The magazine Nature has published the results of a study on bone samples taken from the remains of people who lived before and after the 1350 pandemic. Only those who had an 'aggressive' immune system survived and passed on these features which can cause problems today.
If today part of the population is particularly at risk of developing an autoimmune disease, the responsibility also lies with the deadliest epidemic mankind has ever faced: the so-called Black Death - the plague carried by the bacterium Yersinia pestis, which killed 30 - 50% of Europe’s population in the 14th century (1346-1350) then returning several times, in successive waves, in the following centuries.
This is the conclusion of researchers from McMaster University (Canada) and the University of Chicago (USA), who have just published the results of their study of archaeogenetics in the scientific journal Nature, the same area for which the Swede Svante Pääbo won the Nobel Prize for medicine and physiology a few weeks ago.
The basic question was clear: understanding whether and how such a catastrophic event was in some way 'recorded' in the DNA of those who had experienced it, and whether it had influenced natural selection and our present-day response to disease or not. To answer it, archaeogeneticists examined 318 samples of bones and teeth from people who lived before, during, and two generations after the epidemic in London (also searching the 'plague pits' of East Smithfield, used for mass burials in 1348), and 198 samples from Denmark, in order to obtain data that was less socially and geographically restricted. The result was that there were over 400 variants of the genetic code associated with the plague among the samples taken.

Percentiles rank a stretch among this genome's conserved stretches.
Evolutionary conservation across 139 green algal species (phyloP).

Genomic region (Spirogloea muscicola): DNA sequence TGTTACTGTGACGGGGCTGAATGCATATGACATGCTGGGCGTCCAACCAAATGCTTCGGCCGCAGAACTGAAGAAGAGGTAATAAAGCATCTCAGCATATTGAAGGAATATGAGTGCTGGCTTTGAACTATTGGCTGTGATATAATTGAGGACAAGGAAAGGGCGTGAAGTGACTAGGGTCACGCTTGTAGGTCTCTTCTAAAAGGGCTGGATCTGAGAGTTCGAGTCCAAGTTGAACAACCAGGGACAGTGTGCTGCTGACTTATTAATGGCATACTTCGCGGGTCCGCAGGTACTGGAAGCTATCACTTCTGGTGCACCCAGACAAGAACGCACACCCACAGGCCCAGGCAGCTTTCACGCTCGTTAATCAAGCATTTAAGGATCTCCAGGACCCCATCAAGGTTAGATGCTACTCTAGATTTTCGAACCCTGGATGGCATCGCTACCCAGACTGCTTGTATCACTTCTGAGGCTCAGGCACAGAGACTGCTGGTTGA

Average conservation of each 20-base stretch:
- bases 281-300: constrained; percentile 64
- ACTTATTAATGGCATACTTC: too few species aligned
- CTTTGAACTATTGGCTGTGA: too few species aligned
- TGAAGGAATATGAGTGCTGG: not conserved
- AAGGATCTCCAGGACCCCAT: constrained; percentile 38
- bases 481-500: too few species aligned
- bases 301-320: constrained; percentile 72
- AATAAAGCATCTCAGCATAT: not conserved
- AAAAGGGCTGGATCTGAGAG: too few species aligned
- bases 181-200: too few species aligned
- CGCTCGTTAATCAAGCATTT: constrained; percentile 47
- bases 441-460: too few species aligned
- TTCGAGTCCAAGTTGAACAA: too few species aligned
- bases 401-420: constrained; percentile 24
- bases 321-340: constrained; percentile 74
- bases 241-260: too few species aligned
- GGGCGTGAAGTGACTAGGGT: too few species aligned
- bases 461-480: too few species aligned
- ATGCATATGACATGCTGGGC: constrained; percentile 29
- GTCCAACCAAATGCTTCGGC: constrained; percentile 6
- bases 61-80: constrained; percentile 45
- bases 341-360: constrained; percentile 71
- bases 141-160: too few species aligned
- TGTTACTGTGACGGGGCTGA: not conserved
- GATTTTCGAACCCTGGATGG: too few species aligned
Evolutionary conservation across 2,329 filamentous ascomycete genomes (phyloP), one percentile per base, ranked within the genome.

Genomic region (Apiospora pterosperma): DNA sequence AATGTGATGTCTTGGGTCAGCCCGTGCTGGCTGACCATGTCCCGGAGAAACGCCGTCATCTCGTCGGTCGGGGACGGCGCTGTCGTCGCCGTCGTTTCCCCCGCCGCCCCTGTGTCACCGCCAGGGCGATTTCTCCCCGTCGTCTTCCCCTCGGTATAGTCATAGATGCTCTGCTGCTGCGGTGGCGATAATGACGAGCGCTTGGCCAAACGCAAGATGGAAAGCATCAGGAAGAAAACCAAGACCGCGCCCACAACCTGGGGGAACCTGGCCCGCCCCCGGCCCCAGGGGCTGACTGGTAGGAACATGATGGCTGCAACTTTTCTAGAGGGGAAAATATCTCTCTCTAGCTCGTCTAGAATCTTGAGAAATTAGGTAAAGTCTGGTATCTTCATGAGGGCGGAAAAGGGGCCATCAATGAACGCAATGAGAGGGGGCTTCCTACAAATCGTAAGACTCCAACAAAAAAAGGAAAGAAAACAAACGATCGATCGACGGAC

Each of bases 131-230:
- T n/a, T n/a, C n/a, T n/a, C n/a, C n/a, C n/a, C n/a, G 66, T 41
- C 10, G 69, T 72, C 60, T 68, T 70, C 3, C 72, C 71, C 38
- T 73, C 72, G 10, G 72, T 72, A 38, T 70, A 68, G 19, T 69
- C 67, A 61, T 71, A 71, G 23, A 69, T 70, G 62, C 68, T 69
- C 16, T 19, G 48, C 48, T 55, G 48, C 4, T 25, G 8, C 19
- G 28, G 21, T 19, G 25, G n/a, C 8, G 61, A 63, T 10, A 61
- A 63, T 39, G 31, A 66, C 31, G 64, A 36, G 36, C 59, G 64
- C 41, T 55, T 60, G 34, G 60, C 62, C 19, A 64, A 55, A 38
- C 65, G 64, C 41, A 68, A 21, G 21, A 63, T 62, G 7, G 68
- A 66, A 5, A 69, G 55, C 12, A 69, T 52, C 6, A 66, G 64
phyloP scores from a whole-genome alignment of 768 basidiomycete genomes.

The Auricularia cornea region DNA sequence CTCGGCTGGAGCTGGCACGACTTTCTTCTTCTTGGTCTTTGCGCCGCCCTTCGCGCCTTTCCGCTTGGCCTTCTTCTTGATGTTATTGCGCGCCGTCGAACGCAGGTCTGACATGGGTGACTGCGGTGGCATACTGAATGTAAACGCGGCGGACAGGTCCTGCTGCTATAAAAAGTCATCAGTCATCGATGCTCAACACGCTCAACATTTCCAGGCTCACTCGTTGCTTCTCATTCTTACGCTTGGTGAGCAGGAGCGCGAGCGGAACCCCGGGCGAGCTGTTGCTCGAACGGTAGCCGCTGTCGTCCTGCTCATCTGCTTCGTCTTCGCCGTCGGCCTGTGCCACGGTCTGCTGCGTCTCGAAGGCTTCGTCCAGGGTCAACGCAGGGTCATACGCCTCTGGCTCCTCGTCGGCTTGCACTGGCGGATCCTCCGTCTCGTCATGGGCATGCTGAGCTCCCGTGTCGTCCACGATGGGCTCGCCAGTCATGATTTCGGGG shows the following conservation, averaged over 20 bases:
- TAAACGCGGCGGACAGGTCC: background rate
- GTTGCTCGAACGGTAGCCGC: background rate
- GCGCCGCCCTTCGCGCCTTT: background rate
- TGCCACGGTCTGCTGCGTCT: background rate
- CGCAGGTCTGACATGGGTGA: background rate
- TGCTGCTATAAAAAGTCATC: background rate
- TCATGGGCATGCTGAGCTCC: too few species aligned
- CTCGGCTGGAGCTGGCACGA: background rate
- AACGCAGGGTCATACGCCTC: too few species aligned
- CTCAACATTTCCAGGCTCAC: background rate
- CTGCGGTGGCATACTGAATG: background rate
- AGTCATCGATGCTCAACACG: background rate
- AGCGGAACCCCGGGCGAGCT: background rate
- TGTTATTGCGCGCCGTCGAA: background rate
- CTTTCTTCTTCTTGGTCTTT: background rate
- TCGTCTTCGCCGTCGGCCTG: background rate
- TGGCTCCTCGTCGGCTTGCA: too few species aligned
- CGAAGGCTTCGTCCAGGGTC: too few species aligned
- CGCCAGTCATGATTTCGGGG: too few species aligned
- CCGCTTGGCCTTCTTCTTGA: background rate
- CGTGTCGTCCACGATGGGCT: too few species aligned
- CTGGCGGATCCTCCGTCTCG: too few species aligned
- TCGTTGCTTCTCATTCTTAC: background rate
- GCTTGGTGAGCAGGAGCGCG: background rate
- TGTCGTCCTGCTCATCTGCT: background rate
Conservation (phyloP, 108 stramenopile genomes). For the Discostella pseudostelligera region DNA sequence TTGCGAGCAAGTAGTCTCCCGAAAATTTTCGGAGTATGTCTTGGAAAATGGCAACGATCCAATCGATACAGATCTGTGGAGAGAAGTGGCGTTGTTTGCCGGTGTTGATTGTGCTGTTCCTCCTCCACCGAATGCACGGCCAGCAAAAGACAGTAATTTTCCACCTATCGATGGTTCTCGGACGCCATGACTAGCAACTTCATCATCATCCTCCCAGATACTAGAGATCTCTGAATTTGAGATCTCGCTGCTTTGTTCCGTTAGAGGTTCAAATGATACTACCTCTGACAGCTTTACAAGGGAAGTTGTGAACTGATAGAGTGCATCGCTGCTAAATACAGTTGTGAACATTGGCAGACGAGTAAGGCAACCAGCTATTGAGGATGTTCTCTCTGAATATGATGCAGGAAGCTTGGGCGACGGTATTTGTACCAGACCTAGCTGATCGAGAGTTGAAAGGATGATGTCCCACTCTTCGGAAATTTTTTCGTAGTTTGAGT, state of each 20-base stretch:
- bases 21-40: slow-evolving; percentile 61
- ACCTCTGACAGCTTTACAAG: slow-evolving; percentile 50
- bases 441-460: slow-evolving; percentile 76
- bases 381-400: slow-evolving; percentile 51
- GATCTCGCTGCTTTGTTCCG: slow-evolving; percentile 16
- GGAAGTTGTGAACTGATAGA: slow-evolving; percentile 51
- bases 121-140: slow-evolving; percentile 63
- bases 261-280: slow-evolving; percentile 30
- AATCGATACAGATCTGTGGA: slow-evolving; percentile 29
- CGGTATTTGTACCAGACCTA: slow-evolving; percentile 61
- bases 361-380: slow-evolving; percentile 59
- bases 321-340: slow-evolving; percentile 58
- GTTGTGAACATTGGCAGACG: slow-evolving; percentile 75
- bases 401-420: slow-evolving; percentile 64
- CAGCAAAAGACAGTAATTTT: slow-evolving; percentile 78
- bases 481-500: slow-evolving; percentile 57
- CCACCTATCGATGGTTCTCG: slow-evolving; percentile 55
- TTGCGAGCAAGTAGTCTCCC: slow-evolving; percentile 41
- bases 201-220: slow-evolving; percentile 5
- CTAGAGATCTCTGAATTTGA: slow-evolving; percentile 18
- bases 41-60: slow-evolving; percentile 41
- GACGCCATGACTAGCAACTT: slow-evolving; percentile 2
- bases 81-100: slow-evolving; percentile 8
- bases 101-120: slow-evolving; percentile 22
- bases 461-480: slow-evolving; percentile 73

In particular researchers identified certain genes (i.e. parts of the of DNA chain) involved in producing proteins that defended the body from invading pathogens and discovered that there were different versions of those genes, called alleles, that were able to protect those who possessed them, in a greater or lesser way, against the plague. Only favourable variants made it possible to overcome this terrible disease and were then passed on to the next generation by survivors.
Researchers focused on variants of a gene called ERAP2, which plays an important role in defence and concluded that those who had the most protective allele, replicated twice, were 40-50% more likely to survive.
However the 'double' variant that was favourable 700 years ago because it made the immune system more effective and aggressive, is now associated with an increased susceptibility to autoimmune diseases, in particular Crohn's disease and rheumatoid arthritis. Autoimmune diseases are caused by mistaken reactions on the part of the body's defence system, which attacks healthy cells.
Does the same principle apply to Covid 19?
"Identifying the dynamics that shaped the human immune system," explains Hendrik Poinar, coordinator of the study, "helps us understand how past pandemics, like the plague, have helped make us vulnerable to disease in modern times".
Because, underlines Poinar, a more reactive, or over-reactive, immune system makes mistakes more easily, and produces an autoimmune reaction more often.
In the coming decades, similar studies will be carried out to see if and in what way other epidemics –more or less recent - have permanently 'shaped' our immune system. A great deal of attention will also be devoted to the effects of the SARS-CoV-2 coronavirus, which is responsible for Covid.